Frances Adamson: public trust, listening and charting Australia’s way

By Stephen Easton

Friday November 11, 2016

The new head of the Department of Foreign Affairs and Trade ditched her prepared speaking notes to consider the implications of Donald Trump’s election as United States president, when she addressed a conference in Canberra yesterday.

Frances Adamson told the public sector audience there were times in life when it behoves one to look at the bigger picture, and yesterday was one.

She had been thinking deeply about the implications of Trump’s presidency for Australia overnight, and joked it probably occupied her mind even while asleep. But Adamson also quickly assured delegates at the Institute for Public Administration Australia ACT Division conference that her staff were, of course, all over it.

“DFAT, I’d like to think, has been equally well prepared for both outcomes and certainly our embassy in Washington has had contact over a long period of time with people likely to be part of the Trump transition team,” she said.

For Adamson, one obvious early issue raised by a Trump presidency is a likely shift away from support for trade liberalisation, which Australia has enthusiastically supported, being a keen exporter of goods and services. Then there’s the matter of regional stability.

“The big things we’re going to be thinking about are, how we are going to continue to develop, create, an environment in our region where we are secure and where economies can continue to grow and prosper, as relative power shifts from West to East,” she said.

“And there’s a question today, I suppose: has what’s happened overnight in the United States hastened that process [of power shifting to the East]?

“It’s way, way, way too early to tell but the process does ebb and flow, and all the while … the tide in the Asia-Pacific, in the Indo-Pacific … continues to rise.”

“We’re also … seeking to address how we respond to the forces of protectionism. And they are uppermost in my mind this morning, I think, as we reflect on the US election result.”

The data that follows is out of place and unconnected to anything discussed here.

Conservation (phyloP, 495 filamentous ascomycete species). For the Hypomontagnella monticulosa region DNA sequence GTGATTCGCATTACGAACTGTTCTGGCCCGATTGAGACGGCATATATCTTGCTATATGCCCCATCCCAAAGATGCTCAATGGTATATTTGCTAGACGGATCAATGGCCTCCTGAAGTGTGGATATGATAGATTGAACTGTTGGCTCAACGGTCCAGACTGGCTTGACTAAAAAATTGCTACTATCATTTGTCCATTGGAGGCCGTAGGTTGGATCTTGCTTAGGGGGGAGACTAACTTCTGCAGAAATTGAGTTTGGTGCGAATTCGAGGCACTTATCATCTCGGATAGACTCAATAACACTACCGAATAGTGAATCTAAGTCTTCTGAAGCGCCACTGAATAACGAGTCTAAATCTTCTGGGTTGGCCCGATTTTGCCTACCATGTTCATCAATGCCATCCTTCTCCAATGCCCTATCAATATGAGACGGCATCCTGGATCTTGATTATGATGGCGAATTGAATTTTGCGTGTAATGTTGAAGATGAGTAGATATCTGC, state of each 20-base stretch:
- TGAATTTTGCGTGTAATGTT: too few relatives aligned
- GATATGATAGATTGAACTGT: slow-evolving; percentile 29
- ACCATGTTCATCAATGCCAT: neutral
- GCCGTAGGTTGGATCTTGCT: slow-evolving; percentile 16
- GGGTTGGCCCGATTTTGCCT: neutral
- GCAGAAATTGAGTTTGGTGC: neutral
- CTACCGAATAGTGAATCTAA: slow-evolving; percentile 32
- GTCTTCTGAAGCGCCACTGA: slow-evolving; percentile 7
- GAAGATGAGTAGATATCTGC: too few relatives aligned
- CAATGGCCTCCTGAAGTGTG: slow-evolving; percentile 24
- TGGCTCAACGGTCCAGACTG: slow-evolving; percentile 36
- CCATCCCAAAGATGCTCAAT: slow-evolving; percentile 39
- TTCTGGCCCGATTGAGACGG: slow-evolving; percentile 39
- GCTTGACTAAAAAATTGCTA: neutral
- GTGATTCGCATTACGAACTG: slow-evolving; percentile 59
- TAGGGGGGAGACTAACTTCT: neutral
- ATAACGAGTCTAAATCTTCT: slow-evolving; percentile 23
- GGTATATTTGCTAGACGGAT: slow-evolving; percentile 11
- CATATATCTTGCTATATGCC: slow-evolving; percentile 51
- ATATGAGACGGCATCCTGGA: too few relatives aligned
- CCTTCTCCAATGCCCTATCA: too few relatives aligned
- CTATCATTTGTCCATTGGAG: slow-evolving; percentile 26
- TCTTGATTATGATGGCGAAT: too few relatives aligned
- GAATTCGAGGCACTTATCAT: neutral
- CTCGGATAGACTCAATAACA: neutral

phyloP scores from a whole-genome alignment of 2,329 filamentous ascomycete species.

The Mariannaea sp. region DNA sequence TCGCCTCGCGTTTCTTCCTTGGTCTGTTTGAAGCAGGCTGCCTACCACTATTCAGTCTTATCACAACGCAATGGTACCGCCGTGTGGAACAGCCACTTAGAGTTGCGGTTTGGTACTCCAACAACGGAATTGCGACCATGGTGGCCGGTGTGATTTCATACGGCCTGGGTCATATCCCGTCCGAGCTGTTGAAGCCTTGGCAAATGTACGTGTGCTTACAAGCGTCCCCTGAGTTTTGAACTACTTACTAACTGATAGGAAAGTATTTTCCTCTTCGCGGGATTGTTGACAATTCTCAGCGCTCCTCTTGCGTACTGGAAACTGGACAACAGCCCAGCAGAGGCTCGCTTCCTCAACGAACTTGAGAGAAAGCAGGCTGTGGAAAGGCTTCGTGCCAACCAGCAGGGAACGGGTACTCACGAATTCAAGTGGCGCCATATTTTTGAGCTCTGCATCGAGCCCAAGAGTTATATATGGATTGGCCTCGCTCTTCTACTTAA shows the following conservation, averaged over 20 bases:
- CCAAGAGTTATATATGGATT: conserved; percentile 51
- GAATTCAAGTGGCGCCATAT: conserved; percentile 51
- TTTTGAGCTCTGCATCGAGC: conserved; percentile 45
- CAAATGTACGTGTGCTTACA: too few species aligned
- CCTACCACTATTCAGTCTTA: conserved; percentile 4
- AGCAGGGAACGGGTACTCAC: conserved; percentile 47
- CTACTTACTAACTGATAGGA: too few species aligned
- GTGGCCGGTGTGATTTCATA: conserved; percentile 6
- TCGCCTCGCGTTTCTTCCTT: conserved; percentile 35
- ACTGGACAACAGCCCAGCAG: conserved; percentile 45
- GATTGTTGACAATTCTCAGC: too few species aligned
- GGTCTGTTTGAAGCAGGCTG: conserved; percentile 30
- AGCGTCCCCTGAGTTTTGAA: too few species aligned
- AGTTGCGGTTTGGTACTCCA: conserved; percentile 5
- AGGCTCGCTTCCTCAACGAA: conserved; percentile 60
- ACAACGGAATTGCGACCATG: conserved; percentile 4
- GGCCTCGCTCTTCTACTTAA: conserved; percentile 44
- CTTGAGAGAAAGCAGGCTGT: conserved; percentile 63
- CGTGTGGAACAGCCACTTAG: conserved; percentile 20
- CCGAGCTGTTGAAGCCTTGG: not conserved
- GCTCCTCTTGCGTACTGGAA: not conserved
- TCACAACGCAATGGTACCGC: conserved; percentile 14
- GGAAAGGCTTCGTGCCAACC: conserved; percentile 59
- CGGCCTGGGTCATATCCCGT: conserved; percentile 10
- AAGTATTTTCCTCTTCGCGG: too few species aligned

Reinvesting in public engagement

The secretary wasn’t alone among the conference speakers in adjusting her comments to take account of Trump’s win, which she said wasn’t all that surprising to her, in the context of the international political volatility that has grown since the global financial crisis and is also a major topic on the minds of senior public servants.

For most of the bureaucrats and pundits who took the stage, Trump’s surprising electoral success and the massive decline in support for both major US parties that accompanied it — both received fewer votes than either in the 2012 election — were generally seen as another symptom of a wider global trend of declining public trust in major political parties and the institutions of government.

It is clear that in government circles, there is growing concern about this ominous global social trend, which speakers also linked to the Brexit referendum, and a steady decline in support for both of Australia’s major parties in recent elections.

There is a sense that politics has become too much like tribal warfare, resulting in weak policy based on simple ideological principles, and governments that burn up too much time and money dismantling their predecessors’ programs. This lack of policy continuity and substantial reform only feeds into the growing public disenchantment.

Speaking about the public engagement work that falls to public servants, Adamson made several comments indicating she values an awareness of what Australians are thinking outside the Canberra “beltway” — a term she noted has only recently been imported from the US.